The 68th annual American Theater Wing’s Tony Awards will be presented on Sunday evening June 8, telecast live, as usual, by CBS. Also as usual, there are some closely contested categories, but we’ll begin our annual predictions with a no-brainer.
Best Musical: Fast-paced, laugh-filled and tuneful, “A Gentleman’s Guide to Love and Murder” appeals across the theatergoing spectrum, while each of its competitors is aimed toward a niche market. The Duke Ellington-scored “After Midnight” is essentially a revue; “Beautiful: the Carole King Musical” is a baby-boomer juke-box show (a fine one, to be sure); and Disney’s “Aladdin” is a live-action cartoon that won’t be touring any time soon. (A significant number of Tony voters are national tour operators.) “A Gentleman’s Guide” will dominate the musical field.
Best Play: This is a two-horse race. Watching “All the Way,” about the lead-up to the passage of President Johnson’s 1964 Civil Rights Bill, is like being a fly on the wall in the Oval Office. “Act One,” adapted from legendary writer/director Moss Hart’s autobiography, is a strong contender, but propelled by Bryan Cranston’s splendid LBJ, “All the Way” should triumph.
Best Leading Actor in a Musical: Jefferson Mays faces off against Neil Patrick Harris for this Tony. Mays is excellent in eight zany roles in “A Gentleman’s Guide,” and Harris amazes as the male-to-female sex-changed rock singer in “Hedwig and the Angry Inch.” (The title refers to his/her botched surgery.) This could go either way, but Harris’s TV popularity – and his having hosted the Tony telecast four times, including the last three – will tip the balance to him.
Best Leading Actress in a Musical: All five nominees are Tony-worthy. In “A Night with Janis Joplin,” Mary Bridget Davies channeled the singer to an eerie tee; Sutton Foster plays the facially disfigured “Violet” without a visible scar (they call it acting for a reason); and Idina Menzel raises the vocal roof in “If/Then.” Jessie Mueller is a ‘beautiful’ Carole King, and Kelli O’Hara’s sixth nomination, for “The Bridges of Madison County,” is well-deserved. While this could be Kelli’s first win, it should be Sutton’s third. (Or Jessie’s first or…okay, it’s a five-way guessing game.)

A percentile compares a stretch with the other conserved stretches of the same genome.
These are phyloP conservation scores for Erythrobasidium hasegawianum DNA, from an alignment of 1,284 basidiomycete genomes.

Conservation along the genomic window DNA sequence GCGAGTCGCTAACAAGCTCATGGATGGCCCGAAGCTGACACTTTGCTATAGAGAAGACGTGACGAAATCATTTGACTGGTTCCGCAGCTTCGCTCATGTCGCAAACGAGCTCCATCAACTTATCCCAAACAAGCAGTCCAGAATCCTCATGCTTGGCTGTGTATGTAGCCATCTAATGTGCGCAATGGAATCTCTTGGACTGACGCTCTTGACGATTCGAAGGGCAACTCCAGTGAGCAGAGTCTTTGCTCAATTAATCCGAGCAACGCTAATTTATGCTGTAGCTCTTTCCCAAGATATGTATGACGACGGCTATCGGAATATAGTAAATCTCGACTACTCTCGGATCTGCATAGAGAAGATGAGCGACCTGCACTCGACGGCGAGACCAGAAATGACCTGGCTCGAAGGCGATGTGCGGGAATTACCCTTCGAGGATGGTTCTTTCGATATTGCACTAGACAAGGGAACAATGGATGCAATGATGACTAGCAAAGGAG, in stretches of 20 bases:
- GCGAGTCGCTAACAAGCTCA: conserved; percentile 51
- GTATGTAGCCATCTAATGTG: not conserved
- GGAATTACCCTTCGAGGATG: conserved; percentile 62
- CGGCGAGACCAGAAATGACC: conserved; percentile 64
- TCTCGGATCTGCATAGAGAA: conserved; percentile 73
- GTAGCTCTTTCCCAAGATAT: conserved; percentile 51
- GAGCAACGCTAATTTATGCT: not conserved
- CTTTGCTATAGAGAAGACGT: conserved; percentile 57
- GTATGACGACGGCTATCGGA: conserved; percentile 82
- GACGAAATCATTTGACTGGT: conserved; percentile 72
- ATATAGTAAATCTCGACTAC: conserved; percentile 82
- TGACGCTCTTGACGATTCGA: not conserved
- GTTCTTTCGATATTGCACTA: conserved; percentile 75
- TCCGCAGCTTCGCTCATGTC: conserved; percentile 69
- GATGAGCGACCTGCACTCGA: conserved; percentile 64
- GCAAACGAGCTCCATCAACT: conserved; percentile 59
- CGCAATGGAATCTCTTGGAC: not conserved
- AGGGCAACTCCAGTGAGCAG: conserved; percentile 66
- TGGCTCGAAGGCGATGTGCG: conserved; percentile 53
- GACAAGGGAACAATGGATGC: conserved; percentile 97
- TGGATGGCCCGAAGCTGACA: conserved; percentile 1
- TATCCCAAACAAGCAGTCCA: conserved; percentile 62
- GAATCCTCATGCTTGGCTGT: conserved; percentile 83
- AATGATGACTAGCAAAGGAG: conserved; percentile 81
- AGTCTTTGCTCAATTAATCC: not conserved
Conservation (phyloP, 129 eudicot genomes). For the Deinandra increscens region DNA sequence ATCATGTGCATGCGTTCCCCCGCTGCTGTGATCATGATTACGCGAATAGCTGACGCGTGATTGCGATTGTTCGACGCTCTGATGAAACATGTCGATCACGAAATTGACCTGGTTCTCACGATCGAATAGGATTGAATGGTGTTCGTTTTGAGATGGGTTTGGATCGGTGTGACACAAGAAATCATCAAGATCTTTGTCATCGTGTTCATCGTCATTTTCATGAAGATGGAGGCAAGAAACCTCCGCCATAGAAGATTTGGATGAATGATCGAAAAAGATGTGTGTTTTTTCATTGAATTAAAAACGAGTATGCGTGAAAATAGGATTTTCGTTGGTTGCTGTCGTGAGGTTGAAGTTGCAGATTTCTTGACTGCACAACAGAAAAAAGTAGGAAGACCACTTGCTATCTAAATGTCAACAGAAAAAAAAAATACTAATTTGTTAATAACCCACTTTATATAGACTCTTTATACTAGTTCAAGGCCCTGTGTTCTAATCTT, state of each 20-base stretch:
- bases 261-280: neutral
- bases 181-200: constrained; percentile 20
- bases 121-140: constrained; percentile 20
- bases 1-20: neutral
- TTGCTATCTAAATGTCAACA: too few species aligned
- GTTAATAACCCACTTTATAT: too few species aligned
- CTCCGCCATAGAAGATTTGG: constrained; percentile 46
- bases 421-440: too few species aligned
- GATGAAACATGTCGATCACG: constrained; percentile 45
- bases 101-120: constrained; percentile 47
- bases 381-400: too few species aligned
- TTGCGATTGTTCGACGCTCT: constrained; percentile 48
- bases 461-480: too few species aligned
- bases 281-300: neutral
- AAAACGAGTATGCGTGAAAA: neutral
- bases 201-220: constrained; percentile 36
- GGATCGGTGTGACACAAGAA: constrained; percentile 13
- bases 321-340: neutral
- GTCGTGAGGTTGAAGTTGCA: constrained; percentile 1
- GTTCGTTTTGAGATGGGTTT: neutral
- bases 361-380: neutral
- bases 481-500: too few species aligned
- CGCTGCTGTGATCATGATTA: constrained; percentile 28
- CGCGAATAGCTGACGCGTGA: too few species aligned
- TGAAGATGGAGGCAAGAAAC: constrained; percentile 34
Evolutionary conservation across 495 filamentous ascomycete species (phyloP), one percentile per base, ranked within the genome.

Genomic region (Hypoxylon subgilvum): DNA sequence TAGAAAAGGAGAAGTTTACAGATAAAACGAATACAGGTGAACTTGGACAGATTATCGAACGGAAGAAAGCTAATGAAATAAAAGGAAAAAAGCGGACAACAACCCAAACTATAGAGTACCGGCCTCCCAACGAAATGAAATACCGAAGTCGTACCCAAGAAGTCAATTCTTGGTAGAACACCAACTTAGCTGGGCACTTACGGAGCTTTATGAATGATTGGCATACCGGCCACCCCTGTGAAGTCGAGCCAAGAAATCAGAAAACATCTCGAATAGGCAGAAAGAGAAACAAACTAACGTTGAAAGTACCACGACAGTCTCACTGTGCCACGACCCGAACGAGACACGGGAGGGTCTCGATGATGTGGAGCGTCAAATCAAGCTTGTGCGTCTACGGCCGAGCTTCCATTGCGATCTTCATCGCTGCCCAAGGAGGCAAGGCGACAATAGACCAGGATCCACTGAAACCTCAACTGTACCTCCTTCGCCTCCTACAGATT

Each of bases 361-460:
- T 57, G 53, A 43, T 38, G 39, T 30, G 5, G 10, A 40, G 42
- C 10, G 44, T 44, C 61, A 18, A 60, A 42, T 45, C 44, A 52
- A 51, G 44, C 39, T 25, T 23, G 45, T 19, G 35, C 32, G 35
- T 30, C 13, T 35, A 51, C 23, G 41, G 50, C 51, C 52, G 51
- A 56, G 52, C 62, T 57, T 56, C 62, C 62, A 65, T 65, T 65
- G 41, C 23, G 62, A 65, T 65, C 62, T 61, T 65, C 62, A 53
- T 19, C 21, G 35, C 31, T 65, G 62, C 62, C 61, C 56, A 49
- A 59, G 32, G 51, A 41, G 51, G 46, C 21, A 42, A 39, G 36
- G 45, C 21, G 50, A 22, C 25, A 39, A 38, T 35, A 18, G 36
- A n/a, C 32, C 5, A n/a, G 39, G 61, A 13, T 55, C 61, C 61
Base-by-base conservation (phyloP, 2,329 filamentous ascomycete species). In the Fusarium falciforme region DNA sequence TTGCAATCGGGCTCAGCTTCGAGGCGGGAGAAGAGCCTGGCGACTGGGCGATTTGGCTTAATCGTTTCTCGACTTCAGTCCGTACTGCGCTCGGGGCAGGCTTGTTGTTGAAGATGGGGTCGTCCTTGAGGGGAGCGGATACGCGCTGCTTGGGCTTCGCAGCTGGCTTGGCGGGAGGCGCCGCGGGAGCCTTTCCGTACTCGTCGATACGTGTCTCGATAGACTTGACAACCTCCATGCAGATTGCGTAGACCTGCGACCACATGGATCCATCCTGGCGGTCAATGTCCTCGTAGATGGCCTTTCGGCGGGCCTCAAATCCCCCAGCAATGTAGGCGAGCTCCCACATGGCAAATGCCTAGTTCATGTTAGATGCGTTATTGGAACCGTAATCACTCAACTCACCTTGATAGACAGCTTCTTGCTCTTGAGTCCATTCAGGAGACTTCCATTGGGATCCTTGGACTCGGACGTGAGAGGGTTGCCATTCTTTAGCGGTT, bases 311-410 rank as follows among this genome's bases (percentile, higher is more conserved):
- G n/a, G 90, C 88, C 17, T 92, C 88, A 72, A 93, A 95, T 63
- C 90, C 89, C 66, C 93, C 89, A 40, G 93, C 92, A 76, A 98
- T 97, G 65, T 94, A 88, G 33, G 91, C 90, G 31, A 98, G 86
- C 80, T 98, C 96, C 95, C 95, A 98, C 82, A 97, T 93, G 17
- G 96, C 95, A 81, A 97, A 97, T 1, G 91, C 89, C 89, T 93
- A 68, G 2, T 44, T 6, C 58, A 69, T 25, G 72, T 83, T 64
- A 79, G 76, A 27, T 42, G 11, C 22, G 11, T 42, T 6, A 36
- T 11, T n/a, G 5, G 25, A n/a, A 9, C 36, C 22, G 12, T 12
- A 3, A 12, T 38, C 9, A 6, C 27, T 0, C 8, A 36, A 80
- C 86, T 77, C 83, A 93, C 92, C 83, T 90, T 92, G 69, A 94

Best Leading Actor in a Play: It’s either Bryan Cranston or Tony Shalhoub for this one. Shalhoub’s “Act One” triple-role feat is admirable, but as a tireless LBJ for nearly three hours, Cranston will go all the way.
Best Leading Actress in a Play (and Best Revival of a Play): Two infamous Tony oversights have been addressed with the nominations of “The Glass Menagerie” for Revival of a Play and the production’s Amanda, Cherry Jones, for Leading Actress in a Play. Believe it or not, neither the play nor that role has been nominated in the play’s five previous Broadway revivals. (Its 1945 premiere was two years before the TonyAward was established). The recent production and Jones’s performance were widely praised, and although the limited run ended in January, both are sentimental favorites.
Best Musical Revival: “Les Miz” is really a re-re-revival, and “Hedwig,” with the aforementioned Neil Patrick Harris headlining, is the favorite, but my choice would be the lesser-known, inspiring “Violet.” (Alas, critics have no Tony vote.)
Best Featured Actors and Actresses: In a Musical, Danny Burstein and Linda Emond complement each other perfectly as Herr Schulz and Frau Schneider in “Cabaret.” In a Play, bet on Mark Rylance in the all-male “Twelfth Night” (he played Olivia) and either (hedging again) Sophie Okonedo or Anika Noni Rose, who play Walter Younger’s (Denzel Washington) wife and sister in “Raisin in the Sun” (running through June 15).
Best Directors: In the Play category it’s John Tiffany’s (“Glass Menagerie”) to lose with Tim Carroll (“Twelfth Night”) snapping at his heels. For the Musical, Darko Tresnjak is odds-on for “A Gentleman’s Guide,” which will most likely capture Best Original Score and Best Book as well.
Best Choreography: If there is any justice, this Tony Award will go to Warren Carlyle, for the nifty gliding and tapping that infuses the exhilarating “After Midnight.”